Study suggests link between COVID-19, blood group A and ‘ancient’ protein family
The influence of blood group on COVID-19 susceptibility and severity has been studied extensively since the start of the pandemic, with inconsistent results.
Most recently, a study conducted by researchers at Brigham and Women’s Hospital and published in Blood Advances indicated that SARS-CoV-2, the virus responsible for COVID-19, may be drawn to the blood group antigen A found on the lining of the lungs. In addition, the researchers discovered that the receptor binding domain of SARS-CoV-2 had general structures that were comparable to those of galectins, an ancient family of carbohydrate-binding proteins found in all metazoans.
“Blood group antigens were the first polymorphic structures ever described in the human population, and so we’ve known about them for a really long time,” Sean R. Stowell, MD, PhD, associate professor of pathology at Brigham and Women’s Hospital, said in an interview with Healio. “We’re still trying to figure this out, but it’s amazing to me that blood group antigens might be influencing this huge pandemic, and that they may be doing so through this really ancient carbohydrate-binding protein that viruses share with us. Whether or not blood group proves to be associated with COVID-19, there’s something going on there that’s intriguing.”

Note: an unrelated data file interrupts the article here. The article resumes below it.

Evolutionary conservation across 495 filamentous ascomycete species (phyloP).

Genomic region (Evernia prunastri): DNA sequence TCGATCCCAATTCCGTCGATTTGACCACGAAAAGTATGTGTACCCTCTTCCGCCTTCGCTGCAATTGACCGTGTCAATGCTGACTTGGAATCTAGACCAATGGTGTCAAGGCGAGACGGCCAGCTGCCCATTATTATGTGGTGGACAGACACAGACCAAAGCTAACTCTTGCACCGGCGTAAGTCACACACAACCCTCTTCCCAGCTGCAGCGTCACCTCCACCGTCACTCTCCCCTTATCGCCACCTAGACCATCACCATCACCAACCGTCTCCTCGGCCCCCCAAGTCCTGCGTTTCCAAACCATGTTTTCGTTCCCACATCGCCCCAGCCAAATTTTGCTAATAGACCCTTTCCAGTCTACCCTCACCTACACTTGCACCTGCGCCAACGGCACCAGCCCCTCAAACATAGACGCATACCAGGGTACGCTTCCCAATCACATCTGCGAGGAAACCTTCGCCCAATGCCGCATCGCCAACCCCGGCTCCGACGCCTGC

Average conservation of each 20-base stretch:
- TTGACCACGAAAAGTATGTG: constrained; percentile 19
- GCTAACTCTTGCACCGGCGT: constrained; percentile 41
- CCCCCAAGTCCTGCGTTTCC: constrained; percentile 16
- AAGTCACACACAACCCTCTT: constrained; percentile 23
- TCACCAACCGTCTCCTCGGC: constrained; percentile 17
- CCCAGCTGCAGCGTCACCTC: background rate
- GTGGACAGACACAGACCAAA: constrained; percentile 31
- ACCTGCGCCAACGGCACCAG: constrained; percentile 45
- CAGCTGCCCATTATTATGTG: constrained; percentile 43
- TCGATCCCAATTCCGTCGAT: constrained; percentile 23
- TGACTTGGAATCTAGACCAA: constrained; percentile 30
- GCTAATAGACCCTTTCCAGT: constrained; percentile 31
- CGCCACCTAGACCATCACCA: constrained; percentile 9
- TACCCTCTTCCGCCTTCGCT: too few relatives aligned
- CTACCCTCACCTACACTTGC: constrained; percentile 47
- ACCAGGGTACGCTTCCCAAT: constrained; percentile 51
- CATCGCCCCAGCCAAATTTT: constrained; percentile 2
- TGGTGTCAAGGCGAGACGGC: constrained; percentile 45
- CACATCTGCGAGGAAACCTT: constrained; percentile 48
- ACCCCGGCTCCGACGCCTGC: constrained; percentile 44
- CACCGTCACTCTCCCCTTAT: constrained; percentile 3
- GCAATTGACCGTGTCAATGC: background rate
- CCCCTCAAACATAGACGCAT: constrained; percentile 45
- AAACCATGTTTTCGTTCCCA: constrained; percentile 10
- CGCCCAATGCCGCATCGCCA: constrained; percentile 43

Stowell spoke with Healio about the findings, ongoing research into COVID-19 and blood group, and the need for further investigation.
Healio: Research into blood group and COVID-19 has yielded contradictory findings. Do you think we know conclusively whether there is an association?
Stowell: To be fair, I don’t think we do. The challenge with blood group association studies is that commonly, we look at patients who have COVID-19 and then look at healthy blood donors, because there is a repository of data that has already been developed. The question then arises of whether blood donors really represent the general population. So, we have had studies that showed associations and those that did not, and there are caveats to both in how the studies are designed. The only way to really look at it is to prospectively follow people over time who have already been described in terms of blood group status and see if they develop COVID-19 and how severe it is. That’s never been done, and I don’t think it will be. So, the jury is still out.